It is worth noting that the relative proportion of center-surround and DS/OS neurons in mouse LGN is almost opposite the proportion of their counterparts in the retina. On and Off alpha RGCs represent ~5% of the total RGC population in mouse (Huberman et al., 2008; Pang et al., 2003) and yet the percentages of LGN neurons recorded with sON, sOFF, or tOFF responses was at least double that value for each type. This could be due to the fact that alpha RGCs preferentially target the LGN, relative to other RGC subtypes in the mouse and indeed, there is evidence for this (e.g., compare Huberman et al., 2008 and Osterhout et al., 2011). A non-mutually exclusive possibility is that because mouse alpha RGC axonal arbors are relatively large (Pang et al., 2003; Huberman et al., 2008; Hong et al., 2011; and A.D. Huberman, unpublished observations) they may innvervate far more LGN neurons than their absolute numbers suggest.
There is a mismatch in the opposite direction for the relative number of On-Off direction selective RGCs versus LGN neurons with DS/OS properties. Assuming approximately equal numbers of each subtype representing each of the four cardinal axes, On-Off DSGCs comprise ~40–50% of the RGCs in the mouse (Huberman et al., 2009; Rivlin-Etzion et al., 2011; Kay et al., 2011), whereas the overall number of DS/OS LGN neurons is about one-quarter that value. In contrast to alpha RGCs, On-Off DSGCs restrict their axons to a narrow region of the LGN (Figure 8), which can partly explain this relative mismatch.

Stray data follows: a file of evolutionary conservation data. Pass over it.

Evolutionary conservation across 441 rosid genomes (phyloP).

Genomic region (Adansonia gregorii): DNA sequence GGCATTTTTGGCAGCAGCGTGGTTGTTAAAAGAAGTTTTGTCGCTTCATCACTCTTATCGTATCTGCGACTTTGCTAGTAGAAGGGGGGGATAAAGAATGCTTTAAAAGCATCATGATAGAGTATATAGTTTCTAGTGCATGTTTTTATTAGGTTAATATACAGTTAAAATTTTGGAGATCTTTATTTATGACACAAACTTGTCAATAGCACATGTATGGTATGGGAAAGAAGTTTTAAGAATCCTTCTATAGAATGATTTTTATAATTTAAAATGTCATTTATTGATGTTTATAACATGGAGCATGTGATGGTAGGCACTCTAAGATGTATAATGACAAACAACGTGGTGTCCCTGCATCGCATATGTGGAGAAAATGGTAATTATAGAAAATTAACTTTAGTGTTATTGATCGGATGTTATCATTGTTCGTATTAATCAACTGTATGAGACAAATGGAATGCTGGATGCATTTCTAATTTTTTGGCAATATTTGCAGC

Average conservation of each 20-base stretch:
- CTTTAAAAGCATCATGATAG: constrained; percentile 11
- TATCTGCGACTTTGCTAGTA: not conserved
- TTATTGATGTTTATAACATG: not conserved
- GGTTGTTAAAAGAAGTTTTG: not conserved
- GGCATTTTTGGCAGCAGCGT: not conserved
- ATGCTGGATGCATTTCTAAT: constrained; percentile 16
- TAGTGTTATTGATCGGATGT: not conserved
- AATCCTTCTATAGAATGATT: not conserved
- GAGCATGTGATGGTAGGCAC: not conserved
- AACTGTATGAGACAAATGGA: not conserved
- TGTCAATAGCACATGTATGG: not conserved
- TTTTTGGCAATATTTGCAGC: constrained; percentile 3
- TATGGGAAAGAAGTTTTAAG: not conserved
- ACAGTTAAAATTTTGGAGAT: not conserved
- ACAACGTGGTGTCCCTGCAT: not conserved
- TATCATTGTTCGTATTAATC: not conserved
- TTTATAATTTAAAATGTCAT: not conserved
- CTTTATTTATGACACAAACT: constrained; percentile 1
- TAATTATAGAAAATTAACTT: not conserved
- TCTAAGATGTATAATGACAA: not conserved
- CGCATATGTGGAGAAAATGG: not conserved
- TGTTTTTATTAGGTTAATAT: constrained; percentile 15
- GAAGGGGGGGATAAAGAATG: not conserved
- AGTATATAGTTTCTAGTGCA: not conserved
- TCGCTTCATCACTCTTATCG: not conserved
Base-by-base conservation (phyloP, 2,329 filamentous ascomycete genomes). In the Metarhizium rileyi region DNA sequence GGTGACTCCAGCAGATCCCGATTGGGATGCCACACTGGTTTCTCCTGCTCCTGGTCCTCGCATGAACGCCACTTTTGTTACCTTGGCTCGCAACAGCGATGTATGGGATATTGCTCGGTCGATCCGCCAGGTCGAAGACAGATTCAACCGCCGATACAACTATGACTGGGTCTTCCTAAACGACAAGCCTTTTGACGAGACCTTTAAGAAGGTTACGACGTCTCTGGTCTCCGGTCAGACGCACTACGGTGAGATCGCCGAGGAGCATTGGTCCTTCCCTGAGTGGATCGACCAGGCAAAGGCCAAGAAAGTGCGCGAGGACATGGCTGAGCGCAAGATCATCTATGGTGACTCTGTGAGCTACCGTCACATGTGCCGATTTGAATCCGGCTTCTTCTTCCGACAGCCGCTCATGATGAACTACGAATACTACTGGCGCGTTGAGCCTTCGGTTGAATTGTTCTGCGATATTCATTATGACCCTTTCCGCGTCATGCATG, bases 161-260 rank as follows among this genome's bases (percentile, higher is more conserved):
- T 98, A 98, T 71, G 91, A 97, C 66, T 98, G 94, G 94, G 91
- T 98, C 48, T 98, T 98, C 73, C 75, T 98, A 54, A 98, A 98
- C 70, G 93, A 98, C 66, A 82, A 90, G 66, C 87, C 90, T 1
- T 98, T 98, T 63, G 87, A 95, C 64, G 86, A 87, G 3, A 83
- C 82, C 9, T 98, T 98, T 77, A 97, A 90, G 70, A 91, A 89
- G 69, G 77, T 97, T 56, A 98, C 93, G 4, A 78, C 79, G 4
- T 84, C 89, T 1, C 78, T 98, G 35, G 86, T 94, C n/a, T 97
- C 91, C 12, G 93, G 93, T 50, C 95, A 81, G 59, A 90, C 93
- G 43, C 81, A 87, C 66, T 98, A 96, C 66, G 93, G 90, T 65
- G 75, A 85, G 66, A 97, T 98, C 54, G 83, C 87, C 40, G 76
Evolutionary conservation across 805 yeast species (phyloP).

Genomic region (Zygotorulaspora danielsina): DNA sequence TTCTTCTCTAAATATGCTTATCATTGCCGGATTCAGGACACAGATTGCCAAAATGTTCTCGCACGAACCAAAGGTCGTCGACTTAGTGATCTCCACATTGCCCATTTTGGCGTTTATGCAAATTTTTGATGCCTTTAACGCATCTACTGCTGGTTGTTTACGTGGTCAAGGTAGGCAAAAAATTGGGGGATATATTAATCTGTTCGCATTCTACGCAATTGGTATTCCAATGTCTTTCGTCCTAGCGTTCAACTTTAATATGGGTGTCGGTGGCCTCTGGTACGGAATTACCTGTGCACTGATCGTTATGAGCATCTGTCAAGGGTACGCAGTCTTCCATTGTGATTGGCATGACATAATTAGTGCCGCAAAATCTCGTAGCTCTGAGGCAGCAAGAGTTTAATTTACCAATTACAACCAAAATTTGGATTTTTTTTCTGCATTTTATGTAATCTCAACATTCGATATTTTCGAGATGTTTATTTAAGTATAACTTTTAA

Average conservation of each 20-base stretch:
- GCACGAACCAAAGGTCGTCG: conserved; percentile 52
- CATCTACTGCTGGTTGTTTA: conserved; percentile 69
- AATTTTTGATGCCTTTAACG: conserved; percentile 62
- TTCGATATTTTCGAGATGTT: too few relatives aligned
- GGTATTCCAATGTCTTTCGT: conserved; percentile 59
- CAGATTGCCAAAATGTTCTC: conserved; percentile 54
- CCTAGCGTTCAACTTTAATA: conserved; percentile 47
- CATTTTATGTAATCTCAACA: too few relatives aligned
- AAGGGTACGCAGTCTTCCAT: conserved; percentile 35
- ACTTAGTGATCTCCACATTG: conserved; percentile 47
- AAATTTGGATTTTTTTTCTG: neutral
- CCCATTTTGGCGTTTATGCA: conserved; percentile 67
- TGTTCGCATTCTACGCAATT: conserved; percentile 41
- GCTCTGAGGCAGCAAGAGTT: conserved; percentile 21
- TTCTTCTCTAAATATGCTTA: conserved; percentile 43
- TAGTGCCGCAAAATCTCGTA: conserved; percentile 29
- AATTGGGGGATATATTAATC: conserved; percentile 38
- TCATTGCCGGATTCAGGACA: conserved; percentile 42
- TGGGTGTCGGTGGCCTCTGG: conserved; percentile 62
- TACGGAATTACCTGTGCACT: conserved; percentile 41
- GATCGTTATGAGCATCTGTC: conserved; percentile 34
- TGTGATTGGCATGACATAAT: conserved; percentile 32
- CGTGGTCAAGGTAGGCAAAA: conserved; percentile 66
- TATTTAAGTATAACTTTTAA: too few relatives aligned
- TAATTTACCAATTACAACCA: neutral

Together, our data reveal the rich repertoire of visual signals contained in the mouse LGN and therefore, that are conveyed to visual cortex. Given that many of the RGC types that generate this information have been genetically identified in the mouse, it should soon be possible to causally assess the impact of specific retinal output pathways on LGN and cortical processing, using cell-type specific manipulations of activity (Zhang et al., 2007; Alexander et al., 2009). In the future, genetic identification and manipulation of specific LGN neuron types should also be immensely useful for understanding how visual information is encoded and transformed in the geniculo-cortical pathways, and their role in driving specific aspects of perception and behavior.
We thank Phong Nguyen for expert technical assistance, Dr. Sunil Ghandi, and members of the Huberman and Niell labs for thoughtful discussions and for comments on an earlier version of the manuscript. This work was supported by NINDS-NIH 5T32NS007220-30- Neurobiology Training Grant (R.N. E-D), the Searle Scholars Program (C.M.N.) and the Sloan Foundation (C.M.N.), and by grants from the Whitehall Foundation (A.D.H) and NIH R01 EY022157-01 (A.D.H).
The authors declare no competing financial interests.